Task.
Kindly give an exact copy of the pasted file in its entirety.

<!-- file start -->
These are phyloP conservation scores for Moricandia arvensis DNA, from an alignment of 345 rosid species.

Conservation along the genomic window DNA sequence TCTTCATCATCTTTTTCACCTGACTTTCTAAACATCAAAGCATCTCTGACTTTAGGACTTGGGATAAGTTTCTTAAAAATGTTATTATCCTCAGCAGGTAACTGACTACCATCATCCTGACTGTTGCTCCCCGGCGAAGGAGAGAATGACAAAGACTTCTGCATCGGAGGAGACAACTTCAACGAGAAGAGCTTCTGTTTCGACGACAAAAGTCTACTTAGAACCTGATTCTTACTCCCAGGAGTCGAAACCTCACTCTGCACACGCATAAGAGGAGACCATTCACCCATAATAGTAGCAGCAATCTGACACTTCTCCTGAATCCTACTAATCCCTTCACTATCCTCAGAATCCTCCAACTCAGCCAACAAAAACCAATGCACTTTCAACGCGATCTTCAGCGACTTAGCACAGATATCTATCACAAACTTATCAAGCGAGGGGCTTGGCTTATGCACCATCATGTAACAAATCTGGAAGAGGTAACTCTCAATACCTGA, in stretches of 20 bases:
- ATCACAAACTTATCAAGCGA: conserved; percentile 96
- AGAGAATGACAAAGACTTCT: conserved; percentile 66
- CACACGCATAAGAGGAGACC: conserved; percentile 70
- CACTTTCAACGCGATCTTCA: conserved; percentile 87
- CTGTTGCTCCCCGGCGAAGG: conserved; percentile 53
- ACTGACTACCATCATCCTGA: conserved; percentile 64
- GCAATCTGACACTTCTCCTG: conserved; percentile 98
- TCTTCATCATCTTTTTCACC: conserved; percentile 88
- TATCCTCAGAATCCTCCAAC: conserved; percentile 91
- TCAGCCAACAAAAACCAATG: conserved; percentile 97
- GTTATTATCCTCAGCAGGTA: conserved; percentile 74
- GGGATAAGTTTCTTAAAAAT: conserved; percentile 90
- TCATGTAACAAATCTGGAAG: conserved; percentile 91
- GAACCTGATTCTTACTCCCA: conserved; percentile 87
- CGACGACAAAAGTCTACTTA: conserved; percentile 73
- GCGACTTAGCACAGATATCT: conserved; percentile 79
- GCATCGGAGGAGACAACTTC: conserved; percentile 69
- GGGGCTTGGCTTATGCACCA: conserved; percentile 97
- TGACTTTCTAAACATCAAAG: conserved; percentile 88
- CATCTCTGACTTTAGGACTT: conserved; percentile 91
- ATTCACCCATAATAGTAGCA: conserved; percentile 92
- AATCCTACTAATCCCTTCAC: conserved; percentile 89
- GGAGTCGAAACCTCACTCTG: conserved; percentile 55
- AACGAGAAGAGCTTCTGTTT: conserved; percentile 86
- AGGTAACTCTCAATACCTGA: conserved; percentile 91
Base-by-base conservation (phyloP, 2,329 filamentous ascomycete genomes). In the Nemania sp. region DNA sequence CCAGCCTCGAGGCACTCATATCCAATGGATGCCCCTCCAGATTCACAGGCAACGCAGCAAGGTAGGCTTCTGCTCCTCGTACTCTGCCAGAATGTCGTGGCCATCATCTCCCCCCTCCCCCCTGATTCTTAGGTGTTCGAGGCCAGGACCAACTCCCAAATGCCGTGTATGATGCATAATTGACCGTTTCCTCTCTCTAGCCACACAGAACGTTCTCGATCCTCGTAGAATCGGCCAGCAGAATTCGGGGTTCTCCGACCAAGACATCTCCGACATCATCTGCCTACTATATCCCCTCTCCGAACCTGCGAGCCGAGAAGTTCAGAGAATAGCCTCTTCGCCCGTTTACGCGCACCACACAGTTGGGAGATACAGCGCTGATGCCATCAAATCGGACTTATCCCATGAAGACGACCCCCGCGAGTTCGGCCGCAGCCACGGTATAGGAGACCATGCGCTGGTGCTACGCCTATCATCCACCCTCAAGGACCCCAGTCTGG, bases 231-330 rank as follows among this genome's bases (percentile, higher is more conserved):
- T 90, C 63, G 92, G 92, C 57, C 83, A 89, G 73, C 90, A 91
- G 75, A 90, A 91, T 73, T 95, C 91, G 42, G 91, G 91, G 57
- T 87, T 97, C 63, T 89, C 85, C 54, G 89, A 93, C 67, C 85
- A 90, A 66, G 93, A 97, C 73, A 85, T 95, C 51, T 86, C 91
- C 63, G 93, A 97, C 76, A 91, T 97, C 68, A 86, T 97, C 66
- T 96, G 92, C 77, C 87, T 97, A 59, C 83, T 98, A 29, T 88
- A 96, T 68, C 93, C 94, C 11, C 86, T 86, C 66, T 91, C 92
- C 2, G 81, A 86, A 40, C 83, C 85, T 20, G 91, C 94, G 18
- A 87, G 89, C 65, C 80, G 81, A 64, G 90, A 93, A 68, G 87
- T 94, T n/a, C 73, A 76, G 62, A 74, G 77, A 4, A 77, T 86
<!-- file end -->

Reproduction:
These are phyloP conservation scores for Moricandia arvensis DNA, from an alignment of 345 rosid species.

Conservation along the genomic window DNA sequence TCTTCATCATCTTTTTCACCTGACTTTCTAAACATCAAAGCATCTCTGACTTTAGGACTTGGGATAAGTTTCTTAAAAATGTTATTATCCTCAGCAGGTAACTGACTACCATCATCCTGACTGTTGCTCCCCGGCGAAGGAGAGAATGACAAAGACTTCTGCATCGGAGGAGACAACTTCAACGAGAAGAGCTTCTGTTTCGACGACAAAAGTCTACTTAGAACCTGATTCTTACTCCCAGGAGTCGAAACCTCACTCTGCACACGCATAAGAGGAGACCATTCACCCATAATAGTAGCAGCAATCTGACACTTCTCCTGAATCCTACTAATCCCTTCACTATCCTCAGAATCCTCCAACTCAGCCAACAAAAACCAATGCACTTTCAACGCGATCTTCAGCGACTTAGCACAGATATCTATCACAAACTTATCAAGCGAGGGGCTTGGCTTATGCACCATCATGTAACAAATCTGGAAGAGGTAACTCTCAATACCTGA, in stretches of 20 bases:
- ATCACAAACTTATCAAGCGA: conserved; percentile 96
- AGAGAATGACAAAGACTTCT: conserved; percentile 66
- CACACGCATAAGAGGAGACC: conserved; percentile 70
- CACTTTCAACGCGATCTTCA: conserved; percentile 87
- CTGTTGCTCCCCGGCGAAGG: conserved; percentile 53
- ACTGACTACCATCATCCTGA: conserved; percentile 64
- GCAATCTGACACTTCTCCTG: conserved; percentile 98
- TCTTCATCATCTTTTTCACC: conserved; percentile 88
- TATCCTCAGAATCCTCCAAC: conserved; percentile 91
- TCAGCCAACAAAAACCAATG: conserved; percentile 97
- GTTATTATCCTCAGCAGGTA: conserved; percentile 74
- GGGATAAGTTTCTTAAAAAT: conserved; percentile 90
- TCATGTAACAAATCTGGAAG: conserved; percentile 91
- GAACCTGATTCTTACTCCCA: conserved; percentile 87
- CGACGACAAAAGTCTACTTA: conserved; percentile 73
- GCGACTTAGCACAGATATCT: conserved; percentile 79
- GCATCGGAGGAGACAACTTC: conserved; percentile 69
- GGGGCTTGGCTTATGCACCA: conserved; percentile 97
- TGACTTTCTAAACATCAAAG: conserved; percentile 88
- CATCTCTGACTTTAGGACTT: conserved; percentile 91
- ATTCACCCATAATAGTAGCA: conserved; percentile 92
- AATCCTACTAATCCCTTCAC: conserved; percentile 89
- GGAGTCGAAACCTCACTCTG: conserved; percentile 55
- AACGAGAAGAGCTTCTGTTT: conserved; percentile 86
- AGGTAACTCTCAATACCTGA: conserved; percentile 91
Base-by-base conservation (phyloP, 2,329 filamentous ascomycete genomes). In the Nemania sp. region DNA sequence CCAGCCTCGAGGCACTCATATCCAATGGATGCCCCTCCAGATTCACAGGCAACGCAGCAAGGTAGGCTTCTGCTCCTCGTACTCTGCCAGAATGTCGTGGCCATCATCTCCCCCCTCCCCCCTGATTCTTAGGTGTTCGAGGCCAGGACCAACTCCCAAATGCCGTGTATGATGCATAATTGACCGTTTCCTCTCTCTAGCCACACAGAACGTTCTCGATCCTCGTAGAATCGGCCAGCAGAATTCGGGGTTCTCCGACCAAGACATCTCCGACATCATCTGCCTACTATATCCCCTCTCCGAACCTGCGAGCCGAGAAGTTCAGAGAATAGCCTCTTCGCCCGTTTACGCGCACCACACAGTTGGGAGATACAGCGCTGATGCCATCAAATCGGACTTATCCCATGAAGACGACCCCCGCGAGTTCGGCCGCAGCCACGGTATAGGAGACCATGCGCTGGTGCTACGCCTATCATCCACCCTCAAGGACCCCAGTCTGG, bases 231-330 rank as follows among this genome's bases (percentile, higher is more conserved):
- T 90, C 63, G 92, G 92, C 57, C 83, A 89, G 73, C 90, A 91
- G 75, A 90, A 91, T 73, T 95, C 91, G 42, G 91, G 91, G 57
- T 87, T 97, C 63, T 89, C 85, C 54, G 89, A 93, C 67, C 85
- A 90, A 66, G 93, A 97, C 73, A 85, T 95, C 51, T 86, C 91
- C 63, G 93, A 97, C 76, A 91, T 97, C 68, A 86, T 97, C 66
- T 96, G 92, C 77, C 87, T 97, A 59, C 83, T 98, A 29, T 88
- A 96, T 68, C 93, C 94, C 11, C 86, T 86, C 66, T 91, C 92
- C 2, G 81, A 86, A 40, C 83, C 85, T 20, G 91, C 94, G 18
- A 87, G 89, C 65, C 80, G 81, A 64, G 90, A 93, A 68, G 87
- T 94, T n/a, C 73, A 76, G 62, A 74, G 77, A 4, A 77, T 86